I figured we would stay after seeing all the work that appeared ahead for the tree crew.  We watched them take the tree down. Headed back to look at the other campground which was empty except for the pending camp host and a very vocal geese population. Three hours later it looked like people in cars were going out, but no big rigs were coming in. Let’s do lunch and think about it. Which lasted three hours until John connected with the ranger that the road was possible. We quickly got it together to leave, dumped our gray water and headed out. The road out of the park required warning horn honking and then the Roop Rd. required vigilance and a slide stop. Pacheco Pass was a breeze to San Luis and we settled in to site 16.  We toasted with Champagne our exit from the rain, only hearing a few drops in the night.

We were so happy to be here and the weather, although in the 50’s, warmed our hearts.

The ride on the California Aqueduct is one of my favorites. Over 400 miles long, and I ‘m sure this is in reference to a farm tool, or maybe not.
We awoke to a glorious cloudless sky and sun streaming in the windows! San Luis Creek Campground has water and electric hookups which we forgot about, and the campground was empty compared to last year at this time. We had a lake view site and watched the pelican, ducks, sparrows, ravens also celebrate the sun. We rode our bikes on the San Luis trail – round trip four miles, watched numerous people trying to catch fish, one did land a catfish about 8 pounds right in front of us.  Saw bush lupine, and a flowering tree- possibly almond. After lunch we wanted to check out Los Banos Creek campground.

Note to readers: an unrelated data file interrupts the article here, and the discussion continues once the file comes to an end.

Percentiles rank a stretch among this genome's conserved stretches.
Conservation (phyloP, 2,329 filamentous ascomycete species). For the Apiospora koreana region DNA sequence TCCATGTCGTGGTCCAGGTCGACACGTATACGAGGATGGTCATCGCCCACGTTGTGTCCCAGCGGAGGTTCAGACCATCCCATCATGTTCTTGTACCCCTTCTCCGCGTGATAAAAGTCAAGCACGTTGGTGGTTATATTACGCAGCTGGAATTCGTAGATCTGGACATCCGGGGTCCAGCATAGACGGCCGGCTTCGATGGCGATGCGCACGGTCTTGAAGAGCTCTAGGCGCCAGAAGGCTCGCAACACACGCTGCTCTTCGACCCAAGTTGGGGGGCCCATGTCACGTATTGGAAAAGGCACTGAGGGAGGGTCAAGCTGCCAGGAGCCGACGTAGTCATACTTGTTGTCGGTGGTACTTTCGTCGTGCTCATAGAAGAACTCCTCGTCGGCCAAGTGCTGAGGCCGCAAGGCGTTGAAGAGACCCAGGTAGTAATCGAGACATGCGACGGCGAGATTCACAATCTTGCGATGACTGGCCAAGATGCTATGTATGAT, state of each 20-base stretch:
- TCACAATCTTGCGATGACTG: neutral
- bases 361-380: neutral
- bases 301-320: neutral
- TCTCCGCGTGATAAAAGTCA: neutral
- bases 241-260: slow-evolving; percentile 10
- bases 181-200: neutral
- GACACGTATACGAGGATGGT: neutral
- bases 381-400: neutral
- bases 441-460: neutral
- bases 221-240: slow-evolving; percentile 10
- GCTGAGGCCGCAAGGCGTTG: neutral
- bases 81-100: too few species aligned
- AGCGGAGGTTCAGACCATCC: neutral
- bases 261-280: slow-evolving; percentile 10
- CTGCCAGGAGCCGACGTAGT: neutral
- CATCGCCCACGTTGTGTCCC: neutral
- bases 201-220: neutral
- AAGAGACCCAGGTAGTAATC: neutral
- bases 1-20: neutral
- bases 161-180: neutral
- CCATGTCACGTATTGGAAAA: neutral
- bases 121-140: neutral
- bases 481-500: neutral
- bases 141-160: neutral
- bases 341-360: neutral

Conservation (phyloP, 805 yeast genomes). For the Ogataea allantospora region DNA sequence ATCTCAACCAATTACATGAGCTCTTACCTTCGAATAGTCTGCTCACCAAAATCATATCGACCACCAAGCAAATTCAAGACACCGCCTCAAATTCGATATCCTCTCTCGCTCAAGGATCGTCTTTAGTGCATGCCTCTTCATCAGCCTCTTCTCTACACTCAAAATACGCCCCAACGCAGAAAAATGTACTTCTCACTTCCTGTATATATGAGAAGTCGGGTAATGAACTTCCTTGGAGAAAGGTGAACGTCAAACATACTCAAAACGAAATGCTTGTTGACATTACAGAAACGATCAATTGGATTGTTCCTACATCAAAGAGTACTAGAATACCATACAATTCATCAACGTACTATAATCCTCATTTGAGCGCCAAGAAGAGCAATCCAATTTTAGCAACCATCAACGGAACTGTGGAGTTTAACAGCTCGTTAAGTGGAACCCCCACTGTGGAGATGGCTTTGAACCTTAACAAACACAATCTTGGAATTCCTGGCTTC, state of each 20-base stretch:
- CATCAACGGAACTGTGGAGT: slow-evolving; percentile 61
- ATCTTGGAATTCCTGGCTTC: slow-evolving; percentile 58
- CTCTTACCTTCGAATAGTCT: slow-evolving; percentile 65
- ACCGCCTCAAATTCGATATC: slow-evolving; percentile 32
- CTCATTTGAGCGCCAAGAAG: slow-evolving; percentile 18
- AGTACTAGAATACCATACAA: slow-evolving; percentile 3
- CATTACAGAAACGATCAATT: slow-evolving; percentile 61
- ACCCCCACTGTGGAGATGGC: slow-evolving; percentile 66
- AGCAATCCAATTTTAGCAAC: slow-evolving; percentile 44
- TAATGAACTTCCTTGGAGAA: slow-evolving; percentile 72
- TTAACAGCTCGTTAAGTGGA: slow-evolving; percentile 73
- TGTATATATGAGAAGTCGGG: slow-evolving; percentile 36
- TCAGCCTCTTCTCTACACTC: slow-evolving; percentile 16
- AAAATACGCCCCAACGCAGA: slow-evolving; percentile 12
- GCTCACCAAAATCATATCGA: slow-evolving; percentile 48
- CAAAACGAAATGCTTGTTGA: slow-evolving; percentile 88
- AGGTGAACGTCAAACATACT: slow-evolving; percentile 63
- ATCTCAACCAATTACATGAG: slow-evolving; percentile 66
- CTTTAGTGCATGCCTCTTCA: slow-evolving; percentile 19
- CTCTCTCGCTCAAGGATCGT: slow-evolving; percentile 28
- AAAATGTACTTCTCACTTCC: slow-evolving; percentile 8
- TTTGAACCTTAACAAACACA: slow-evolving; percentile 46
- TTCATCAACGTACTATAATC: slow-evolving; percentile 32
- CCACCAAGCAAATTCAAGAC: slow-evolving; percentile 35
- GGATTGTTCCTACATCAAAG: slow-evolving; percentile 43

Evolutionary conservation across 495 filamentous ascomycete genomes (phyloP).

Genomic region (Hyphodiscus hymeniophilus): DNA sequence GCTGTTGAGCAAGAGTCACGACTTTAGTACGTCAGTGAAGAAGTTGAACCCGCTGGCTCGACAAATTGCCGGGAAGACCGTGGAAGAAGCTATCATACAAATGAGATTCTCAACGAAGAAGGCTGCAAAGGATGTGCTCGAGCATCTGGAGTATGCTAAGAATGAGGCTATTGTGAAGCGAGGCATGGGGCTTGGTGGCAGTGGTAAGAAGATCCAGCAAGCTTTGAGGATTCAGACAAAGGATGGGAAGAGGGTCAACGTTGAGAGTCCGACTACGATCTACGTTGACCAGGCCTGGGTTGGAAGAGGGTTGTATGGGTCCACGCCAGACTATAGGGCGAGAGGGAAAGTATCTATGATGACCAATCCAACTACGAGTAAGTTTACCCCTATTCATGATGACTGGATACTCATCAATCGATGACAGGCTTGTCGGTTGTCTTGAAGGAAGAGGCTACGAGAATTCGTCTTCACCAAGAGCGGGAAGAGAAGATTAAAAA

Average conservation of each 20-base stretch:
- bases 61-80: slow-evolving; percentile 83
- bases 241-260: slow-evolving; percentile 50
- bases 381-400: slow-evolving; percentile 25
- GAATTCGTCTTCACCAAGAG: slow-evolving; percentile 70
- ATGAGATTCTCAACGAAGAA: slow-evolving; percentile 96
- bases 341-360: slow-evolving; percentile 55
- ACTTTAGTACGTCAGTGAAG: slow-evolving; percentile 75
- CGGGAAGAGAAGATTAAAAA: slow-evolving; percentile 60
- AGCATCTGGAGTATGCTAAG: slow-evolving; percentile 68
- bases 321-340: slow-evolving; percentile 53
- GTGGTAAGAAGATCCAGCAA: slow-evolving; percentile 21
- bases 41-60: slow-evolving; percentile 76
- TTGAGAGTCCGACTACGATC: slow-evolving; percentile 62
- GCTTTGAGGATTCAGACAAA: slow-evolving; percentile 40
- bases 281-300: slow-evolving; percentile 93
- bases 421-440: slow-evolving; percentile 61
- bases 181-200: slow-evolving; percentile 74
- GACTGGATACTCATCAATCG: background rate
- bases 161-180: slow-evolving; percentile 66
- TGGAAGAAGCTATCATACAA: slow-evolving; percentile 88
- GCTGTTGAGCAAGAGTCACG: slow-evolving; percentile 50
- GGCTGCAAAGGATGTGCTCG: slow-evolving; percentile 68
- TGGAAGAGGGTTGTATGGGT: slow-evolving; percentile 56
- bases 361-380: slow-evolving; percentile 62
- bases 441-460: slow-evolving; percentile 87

Google maps was wrong and right- not a signed way to get there and the park aide was unfortunately unfamiliar with the route. In addition we never consulted the park website which would have saved us some challenges. We eventually made our way there to find it closed due to flooding, however we were able to chat with the park aide there to find out a bit more information and look at the area from a vista point. Not suitable for trailers, but sometime we want to return and do the Path of the Padres tour.

Los Banos Creek Reservior view and the flooded campground

Sunrise on Friday morning at the campground.
Thursday was another fabulous sun infused day, although the outside temps were brisk! Low was around 40, and a bit of wind. Couldn’t really use the heat pump – better heat with the propane heater.  We took off early on a bike ride to avoid the wind on the California Aqueduct. Road for about an hour as the cold weather and a little wind made it uncomfortable. Did hang out in the sun at our site for a bit. After lunch we drove up to the Romero Visitor’s Center to look at the reservoir levels, revisit the displays, and watch the hawks. We then drove to the Basalt Area, saw the elk along the freeway and scoped out the campground, went on to the Medeiros Area and watched some more hawks and checked the primitive camping.Back to camp, hung in the sun and watched a guy in his inflatable raft fishing for striped bass. All in a good day.
Leaving in the morning early our goal was to get to Marin County before noon. The highway was horribly bumpy- thought for sure the fridge and pantry would empty out all over the floor. We were lucky, the Cloud was clean, and we were able to set up in a flash on the street and head into San Francisco for a beer!

Nothing better than boondocking with family!

Best part of waking up is the coffee with the family!

Almanac Taproom – out on the patio celebrating being together,